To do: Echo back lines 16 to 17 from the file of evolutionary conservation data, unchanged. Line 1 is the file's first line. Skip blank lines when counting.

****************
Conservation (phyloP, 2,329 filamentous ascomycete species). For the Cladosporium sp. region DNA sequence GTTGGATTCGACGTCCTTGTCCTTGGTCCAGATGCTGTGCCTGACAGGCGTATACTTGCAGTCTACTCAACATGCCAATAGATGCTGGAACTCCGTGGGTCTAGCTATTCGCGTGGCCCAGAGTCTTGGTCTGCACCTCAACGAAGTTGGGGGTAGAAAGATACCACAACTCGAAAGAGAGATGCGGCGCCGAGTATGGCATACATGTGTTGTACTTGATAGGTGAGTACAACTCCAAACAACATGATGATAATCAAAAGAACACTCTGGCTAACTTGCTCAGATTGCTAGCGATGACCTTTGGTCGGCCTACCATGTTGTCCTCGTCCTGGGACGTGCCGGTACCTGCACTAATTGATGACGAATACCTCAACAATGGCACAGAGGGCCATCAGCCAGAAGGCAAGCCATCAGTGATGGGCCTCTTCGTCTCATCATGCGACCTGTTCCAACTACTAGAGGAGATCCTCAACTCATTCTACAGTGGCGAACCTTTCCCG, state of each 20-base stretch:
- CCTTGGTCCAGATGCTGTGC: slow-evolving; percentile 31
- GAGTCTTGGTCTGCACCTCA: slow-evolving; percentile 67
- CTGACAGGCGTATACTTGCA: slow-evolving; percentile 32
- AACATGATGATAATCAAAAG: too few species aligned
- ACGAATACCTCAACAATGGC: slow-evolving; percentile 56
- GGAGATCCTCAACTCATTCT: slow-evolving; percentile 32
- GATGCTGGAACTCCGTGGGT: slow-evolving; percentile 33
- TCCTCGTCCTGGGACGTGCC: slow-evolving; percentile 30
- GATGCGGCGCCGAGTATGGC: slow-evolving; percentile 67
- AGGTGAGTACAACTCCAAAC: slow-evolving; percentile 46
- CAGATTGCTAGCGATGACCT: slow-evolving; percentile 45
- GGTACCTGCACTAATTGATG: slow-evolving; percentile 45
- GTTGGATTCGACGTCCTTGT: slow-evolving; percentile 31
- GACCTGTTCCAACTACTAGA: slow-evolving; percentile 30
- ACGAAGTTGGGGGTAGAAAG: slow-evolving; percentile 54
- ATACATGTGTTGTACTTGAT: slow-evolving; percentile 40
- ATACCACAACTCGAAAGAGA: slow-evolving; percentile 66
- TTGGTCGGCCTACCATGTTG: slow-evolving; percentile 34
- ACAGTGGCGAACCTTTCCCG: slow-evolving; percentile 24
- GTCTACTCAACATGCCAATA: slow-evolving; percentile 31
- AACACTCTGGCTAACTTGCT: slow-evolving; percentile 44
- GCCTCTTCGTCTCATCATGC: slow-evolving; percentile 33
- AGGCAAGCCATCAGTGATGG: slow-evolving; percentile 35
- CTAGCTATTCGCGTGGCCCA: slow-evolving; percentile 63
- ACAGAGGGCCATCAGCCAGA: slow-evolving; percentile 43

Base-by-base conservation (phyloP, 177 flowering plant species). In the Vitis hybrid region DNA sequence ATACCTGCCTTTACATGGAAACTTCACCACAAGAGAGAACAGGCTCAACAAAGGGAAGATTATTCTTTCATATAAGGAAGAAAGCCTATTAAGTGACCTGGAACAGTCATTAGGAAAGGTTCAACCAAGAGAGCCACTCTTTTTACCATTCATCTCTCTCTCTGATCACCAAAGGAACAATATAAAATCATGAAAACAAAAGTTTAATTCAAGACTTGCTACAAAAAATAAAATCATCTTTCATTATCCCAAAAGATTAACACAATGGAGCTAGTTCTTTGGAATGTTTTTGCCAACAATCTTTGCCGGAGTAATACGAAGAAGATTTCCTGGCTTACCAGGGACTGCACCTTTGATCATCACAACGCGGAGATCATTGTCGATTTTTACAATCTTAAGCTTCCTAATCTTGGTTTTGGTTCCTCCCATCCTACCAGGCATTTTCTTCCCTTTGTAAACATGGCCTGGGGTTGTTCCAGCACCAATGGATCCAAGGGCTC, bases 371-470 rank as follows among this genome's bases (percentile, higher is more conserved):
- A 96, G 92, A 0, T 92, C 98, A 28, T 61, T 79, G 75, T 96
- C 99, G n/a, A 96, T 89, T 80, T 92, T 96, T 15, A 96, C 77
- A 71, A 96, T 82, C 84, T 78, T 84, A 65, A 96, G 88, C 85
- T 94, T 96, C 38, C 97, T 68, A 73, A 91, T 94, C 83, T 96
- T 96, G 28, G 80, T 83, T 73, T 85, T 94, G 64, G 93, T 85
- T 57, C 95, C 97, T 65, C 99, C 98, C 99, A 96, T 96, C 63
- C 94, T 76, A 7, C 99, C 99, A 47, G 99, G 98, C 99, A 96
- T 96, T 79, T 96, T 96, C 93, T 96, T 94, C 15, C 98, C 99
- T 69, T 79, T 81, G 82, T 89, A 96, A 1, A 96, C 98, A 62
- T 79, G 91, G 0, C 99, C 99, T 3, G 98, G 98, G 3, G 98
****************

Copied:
- ACGAAGTTGGGGGTAGAAAG: slow-evolving; percentile 54
- ATACATGTGTTGTACTTGAT: slow-evolving; percentile 40